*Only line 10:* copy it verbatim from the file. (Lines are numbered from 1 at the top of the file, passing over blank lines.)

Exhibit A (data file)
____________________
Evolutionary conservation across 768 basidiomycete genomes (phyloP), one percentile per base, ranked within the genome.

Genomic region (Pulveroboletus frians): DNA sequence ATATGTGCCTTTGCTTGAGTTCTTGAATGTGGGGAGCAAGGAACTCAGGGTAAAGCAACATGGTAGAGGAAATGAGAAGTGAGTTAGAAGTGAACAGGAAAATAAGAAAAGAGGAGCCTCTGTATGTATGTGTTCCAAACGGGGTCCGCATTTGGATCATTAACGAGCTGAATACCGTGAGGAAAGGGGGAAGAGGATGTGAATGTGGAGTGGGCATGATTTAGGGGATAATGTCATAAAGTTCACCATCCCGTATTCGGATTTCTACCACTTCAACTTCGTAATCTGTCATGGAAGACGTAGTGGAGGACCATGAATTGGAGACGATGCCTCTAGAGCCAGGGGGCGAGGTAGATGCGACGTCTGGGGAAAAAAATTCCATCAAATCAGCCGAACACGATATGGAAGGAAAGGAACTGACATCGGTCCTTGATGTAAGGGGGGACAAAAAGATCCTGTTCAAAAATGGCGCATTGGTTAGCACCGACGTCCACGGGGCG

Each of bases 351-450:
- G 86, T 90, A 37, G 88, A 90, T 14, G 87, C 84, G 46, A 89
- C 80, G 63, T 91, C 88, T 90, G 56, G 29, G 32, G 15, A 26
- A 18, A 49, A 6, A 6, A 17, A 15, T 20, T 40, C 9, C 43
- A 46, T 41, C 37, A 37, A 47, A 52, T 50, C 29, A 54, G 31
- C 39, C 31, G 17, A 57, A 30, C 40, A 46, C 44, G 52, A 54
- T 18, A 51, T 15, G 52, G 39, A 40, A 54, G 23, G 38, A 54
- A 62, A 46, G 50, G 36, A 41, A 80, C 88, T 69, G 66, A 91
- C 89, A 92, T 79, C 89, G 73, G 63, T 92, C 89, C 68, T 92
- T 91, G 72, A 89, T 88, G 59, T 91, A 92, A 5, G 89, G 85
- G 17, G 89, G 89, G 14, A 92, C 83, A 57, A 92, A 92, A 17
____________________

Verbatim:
- A 62, A 46, G 50, G 36, A 41, A 80, C 88, T 69, G 66, A 91